The Coalition's real mission now is to support the Iraqi Government to takeover, organize itself and lauch the Iraqi-Middle East camopaign against Jihadist Terrorism. Obviously, with all the media coverage of the beheadings and the Terrorists attacks, most of our public is concerned about the future. Not the majority of Iraqis though. Our pace in the US and the West is different. Our deadlines are June 30th, the US elections, the British elections, and some other self centered political benchmarks. In Iraq, and after decades of brutal oppression, time is open. Even outside Iraq, democratic forces are hoping for a regional change. It is ironic that the regimes in the region are concerned about what can come out of the Iraqi experience. The masses have a different view. Not the radical audiences of al Jazeera and the web sites, but the underdogs.

The new Iraqi Government and its civil society will have to avoid internal frictions, and ethnic confrontations. If they succeed in this, they will position themselves as historical winners against Jihad Terrorism. When they tasted freedom they can't go back to Taliban, Baath or Khumanism. What they need is time, and we are not giving them enough of it. We need to understand that what we are up against in that region, is deeper, wider and more rooted than what we think. But at the same time, there will be no real peace nor freedom and democracy if that change doesn't take place.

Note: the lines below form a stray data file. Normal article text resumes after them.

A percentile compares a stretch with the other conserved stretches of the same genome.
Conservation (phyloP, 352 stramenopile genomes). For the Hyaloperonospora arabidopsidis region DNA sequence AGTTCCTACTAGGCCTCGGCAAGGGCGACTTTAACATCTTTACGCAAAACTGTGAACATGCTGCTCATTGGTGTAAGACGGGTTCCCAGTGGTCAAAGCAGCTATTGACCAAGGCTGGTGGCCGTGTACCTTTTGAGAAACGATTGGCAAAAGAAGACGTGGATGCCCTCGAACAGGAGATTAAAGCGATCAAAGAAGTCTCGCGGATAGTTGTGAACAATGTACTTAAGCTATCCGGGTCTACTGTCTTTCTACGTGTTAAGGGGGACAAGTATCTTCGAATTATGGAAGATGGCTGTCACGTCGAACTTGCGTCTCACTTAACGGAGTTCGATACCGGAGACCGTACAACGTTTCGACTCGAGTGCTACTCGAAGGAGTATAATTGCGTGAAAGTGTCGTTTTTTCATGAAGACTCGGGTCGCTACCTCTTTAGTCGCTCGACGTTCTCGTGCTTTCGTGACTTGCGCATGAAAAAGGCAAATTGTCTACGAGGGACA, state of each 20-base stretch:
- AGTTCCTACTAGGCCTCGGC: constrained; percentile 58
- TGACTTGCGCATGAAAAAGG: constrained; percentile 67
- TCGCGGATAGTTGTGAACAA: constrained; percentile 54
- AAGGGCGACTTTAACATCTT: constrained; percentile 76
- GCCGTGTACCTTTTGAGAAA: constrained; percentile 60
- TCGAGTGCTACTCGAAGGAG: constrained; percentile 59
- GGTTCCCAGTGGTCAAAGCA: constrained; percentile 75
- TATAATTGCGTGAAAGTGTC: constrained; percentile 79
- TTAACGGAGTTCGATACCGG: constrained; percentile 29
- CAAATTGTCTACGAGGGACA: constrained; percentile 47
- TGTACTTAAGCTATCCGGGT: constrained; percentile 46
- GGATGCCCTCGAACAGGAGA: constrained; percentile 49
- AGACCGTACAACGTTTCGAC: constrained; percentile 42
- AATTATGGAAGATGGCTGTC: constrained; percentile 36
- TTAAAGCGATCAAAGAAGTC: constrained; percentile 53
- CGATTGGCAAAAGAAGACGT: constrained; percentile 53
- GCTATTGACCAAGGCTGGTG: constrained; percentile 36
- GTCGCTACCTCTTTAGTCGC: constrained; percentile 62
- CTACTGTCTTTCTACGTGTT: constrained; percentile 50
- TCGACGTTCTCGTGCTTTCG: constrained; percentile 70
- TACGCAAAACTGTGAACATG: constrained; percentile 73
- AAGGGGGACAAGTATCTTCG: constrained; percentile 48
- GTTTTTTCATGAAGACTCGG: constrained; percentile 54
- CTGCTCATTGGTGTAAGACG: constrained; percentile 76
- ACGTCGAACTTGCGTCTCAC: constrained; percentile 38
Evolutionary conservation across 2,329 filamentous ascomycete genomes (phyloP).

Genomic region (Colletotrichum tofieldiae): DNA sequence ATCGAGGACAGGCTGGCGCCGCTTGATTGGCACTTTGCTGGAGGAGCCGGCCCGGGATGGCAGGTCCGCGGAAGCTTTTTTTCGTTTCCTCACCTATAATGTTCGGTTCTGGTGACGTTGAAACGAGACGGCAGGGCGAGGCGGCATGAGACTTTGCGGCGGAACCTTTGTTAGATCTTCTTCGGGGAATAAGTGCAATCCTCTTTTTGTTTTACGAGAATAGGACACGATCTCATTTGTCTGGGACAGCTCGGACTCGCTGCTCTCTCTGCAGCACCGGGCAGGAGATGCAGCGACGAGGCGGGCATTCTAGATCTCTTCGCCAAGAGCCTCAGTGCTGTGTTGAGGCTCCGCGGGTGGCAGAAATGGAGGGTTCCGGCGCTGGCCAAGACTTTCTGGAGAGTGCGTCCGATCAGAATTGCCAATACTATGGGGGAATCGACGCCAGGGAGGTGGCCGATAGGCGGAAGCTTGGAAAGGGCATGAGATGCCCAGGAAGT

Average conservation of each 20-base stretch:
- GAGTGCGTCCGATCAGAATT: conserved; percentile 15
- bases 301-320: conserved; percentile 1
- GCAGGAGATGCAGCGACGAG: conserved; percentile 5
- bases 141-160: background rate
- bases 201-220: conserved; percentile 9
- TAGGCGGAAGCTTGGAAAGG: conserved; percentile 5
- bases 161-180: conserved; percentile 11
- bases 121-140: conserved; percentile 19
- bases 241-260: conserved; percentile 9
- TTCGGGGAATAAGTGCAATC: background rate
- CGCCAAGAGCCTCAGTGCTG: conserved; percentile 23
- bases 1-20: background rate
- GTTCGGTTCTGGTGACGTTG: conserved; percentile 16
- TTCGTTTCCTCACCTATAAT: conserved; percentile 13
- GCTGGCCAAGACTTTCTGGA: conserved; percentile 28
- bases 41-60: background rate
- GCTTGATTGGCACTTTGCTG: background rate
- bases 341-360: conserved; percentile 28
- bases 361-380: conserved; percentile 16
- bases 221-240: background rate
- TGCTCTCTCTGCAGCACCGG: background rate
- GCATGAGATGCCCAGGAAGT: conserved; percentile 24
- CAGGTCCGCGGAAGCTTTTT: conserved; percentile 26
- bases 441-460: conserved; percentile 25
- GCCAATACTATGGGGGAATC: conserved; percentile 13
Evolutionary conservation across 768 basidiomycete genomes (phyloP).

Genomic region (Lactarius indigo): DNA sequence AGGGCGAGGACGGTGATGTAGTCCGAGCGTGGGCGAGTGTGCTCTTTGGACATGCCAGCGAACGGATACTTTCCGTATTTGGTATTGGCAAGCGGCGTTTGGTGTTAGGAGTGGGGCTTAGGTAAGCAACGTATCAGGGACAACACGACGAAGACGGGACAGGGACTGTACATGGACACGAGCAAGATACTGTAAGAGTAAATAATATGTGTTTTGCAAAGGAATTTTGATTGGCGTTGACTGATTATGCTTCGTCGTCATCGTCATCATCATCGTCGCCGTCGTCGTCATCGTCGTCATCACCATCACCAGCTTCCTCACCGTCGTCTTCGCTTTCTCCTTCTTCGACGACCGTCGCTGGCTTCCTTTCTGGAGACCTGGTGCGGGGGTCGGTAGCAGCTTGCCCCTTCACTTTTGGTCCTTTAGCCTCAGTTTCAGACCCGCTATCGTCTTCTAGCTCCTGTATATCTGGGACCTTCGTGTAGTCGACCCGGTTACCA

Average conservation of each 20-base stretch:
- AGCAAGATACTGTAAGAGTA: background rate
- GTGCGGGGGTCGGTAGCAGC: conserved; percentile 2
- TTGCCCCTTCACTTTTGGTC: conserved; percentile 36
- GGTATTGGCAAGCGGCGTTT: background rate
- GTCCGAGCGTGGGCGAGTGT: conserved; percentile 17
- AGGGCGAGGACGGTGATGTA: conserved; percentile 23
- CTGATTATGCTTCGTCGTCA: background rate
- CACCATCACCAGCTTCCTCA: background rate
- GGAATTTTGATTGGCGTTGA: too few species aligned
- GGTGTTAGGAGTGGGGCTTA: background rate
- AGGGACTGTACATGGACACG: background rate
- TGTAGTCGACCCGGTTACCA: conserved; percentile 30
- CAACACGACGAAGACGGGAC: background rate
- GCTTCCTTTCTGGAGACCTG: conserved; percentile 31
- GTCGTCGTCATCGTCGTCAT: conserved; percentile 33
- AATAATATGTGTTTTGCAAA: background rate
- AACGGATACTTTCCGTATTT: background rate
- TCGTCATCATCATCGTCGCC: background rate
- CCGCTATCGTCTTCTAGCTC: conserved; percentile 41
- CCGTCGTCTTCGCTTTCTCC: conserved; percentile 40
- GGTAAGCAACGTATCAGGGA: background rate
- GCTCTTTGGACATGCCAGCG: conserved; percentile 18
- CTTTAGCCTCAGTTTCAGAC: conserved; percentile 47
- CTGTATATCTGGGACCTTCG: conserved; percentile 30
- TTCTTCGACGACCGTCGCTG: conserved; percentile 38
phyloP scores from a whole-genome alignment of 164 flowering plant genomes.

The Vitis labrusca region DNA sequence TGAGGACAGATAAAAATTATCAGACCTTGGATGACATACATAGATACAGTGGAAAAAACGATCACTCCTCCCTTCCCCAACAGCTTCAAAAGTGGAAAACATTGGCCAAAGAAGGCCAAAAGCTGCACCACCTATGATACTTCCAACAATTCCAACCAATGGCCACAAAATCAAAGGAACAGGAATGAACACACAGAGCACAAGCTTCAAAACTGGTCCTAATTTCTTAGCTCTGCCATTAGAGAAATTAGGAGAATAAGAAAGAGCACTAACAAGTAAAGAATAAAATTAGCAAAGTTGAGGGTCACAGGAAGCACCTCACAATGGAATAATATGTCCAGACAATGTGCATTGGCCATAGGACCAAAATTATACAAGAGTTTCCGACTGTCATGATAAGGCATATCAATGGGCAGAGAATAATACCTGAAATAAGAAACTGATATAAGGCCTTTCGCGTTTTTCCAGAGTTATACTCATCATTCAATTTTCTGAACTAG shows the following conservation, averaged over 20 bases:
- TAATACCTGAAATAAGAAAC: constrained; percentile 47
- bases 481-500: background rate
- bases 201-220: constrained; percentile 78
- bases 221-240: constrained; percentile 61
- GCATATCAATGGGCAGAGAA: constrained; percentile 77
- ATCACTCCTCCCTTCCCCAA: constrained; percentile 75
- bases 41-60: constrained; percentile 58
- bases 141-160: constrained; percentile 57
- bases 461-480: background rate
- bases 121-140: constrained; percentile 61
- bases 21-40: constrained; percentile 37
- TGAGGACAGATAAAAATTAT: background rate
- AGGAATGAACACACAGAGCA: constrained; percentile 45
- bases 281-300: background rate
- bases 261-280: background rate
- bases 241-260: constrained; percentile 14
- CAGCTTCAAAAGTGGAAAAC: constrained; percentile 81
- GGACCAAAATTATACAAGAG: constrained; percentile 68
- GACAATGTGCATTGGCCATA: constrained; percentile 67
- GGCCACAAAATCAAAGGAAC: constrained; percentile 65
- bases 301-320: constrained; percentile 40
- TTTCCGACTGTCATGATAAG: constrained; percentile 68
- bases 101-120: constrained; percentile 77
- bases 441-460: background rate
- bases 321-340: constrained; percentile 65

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Canton, Conn.: Why do these terrorists in Iraq and Saudi Arabia fail to recognize that murdering individual foreign nationals in cold blood will result in our revulsion first, our anger second and finally our retribution?

Could those that decapitate hostages be criminally insane?